Incandescent Light Bulb Ban: What This Means for Your Home
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If there's one element with which every sector of life intersects, it's the climate, and if you haven't heard, it's not in great health. Luckily, the doctor's orders are in, and the design industry is taking note. Earlier this month, the Biden administration outlawed the production and sale of incandescent light bulbs, which just so happen to be Thomas Edison's greatest achievement. The American inventor developed the bulbs back in the late 19th century as "a bulb that burned long enough to be practical, long enough to light a home for many hours," according to the Thomas Edison National Historical Park. After nearly 150 years, the incandescent bulb is finally switched off—for good.
The new administration's lighting law states that household light bulbs are now required to emit a minimum of 45 lumens per watt. (Lumens are a measurement of brightness.) Incandescent bulbs offer only about a third of that required brightness, making them highly inefficient for a country suffering more than a few climate-related disasters.
"I don't think the ban is a bad thing," says Jodi Fleming, founder and principal designer of her namesake firm. "The advantage to the change is that the lighting industry is really upping their game on options. LED technology now offers better quality and variety, especially in color and control. The other advantage is more shapes including round, square, and linear formats."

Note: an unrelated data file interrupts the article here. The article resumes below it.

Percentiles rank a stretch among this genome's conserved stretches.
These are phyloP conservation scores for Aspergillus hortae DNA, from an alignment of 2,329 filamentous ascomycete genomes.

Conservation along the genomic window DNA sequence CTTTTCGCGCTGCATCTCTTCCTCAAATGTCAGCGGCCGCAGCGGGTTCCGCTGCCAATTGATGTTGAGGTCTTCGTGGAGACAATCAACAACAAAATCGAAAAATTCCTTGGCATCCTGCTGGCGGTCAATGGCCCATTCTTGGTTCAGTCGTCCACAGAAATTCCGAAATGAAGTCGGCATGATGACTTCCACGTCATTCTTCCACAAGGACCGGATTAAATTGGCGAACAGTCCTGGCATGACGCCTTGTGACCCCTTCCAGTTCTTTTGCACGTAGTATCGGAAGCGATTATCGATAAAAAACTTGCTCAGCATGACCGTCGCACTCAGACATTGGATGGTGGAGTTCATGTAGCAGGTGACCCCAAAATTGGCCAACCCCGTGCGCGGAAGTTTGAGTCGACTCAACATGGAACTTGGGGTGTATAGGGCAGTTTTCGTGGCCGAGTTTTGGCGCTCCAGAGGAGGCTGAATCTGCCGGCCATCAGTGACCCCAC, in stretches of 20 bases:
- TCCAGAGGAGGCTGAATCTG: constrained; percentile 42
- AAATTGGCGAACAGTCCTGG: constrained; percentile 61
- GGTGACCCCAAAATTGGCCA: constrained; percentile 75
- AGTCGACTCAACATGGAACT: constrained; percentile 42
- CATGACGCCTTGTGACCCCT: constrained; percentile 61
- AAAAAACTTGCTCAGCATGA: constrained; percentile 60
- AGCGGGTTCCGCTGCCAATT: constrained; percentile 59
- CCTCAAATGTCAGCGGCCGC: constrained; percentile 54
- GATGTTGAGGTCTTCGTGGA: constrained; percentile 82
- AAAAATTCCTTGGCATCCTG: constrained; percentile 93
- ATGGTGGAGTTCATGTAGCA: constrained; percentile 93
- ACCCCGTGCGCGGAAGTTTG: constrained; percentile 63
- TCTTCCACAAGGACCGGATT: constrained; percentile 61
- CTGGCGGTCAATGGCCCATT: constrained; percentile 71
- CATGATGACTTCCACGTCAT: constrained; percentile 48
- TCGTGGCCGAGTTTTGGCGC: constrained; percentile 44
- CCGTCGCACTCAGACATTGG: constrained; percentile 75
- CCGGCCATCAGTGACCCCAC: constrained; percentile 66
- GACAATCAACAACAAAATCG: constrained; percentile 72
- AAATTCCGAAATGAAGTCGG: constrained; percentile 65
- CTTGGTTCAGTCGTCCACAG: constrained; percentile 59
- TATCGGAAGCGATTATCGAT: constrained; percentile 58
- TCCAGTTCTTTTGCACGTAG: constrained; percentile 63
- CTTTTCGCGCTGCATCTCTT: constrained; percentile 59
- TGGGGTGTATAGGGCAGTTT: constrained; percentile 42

Of course, LEDs (light-emitting diodes) don't offer the same soft, diffused glow as their climate-damaging counterparts. "While I understand the energy-efficiency reasons for this new law, it definitely presents challenges to our firm as a team," Stephanie Hunt, owner and director of design of Flair Hunter, admits. "It's particularly challenging when we work with clients who favor antiques and an older 'vibe' because a softer light is a better match to complement antiques, fine art, and other traditional design aesthetics."
She's not wrong. In fact, the Biden administration prefers LEDs because of their serious brightness that has massively diminished the U.S.'s greenhouse gas emissions. Incandescent bulbs, on the other hand, contribute to the harmful emissions. Fleming adds, "We need to think about energy and how to save it. Change is always difficult, but the lighting industry is working hard to give us a better product."
Hunt isn't so thrilled about the drastic change. "There is a versatility in LED lighting, but I will still miss the old, warm filament bulbs that give off a warmer, old-school light," she admits. Though she's likely not alone, there's nothing anyone can do to reverse the administration's decision, and that's probably for the best—at least from an environmental perspective. No matter what, though, the future is quite literally looking bright.
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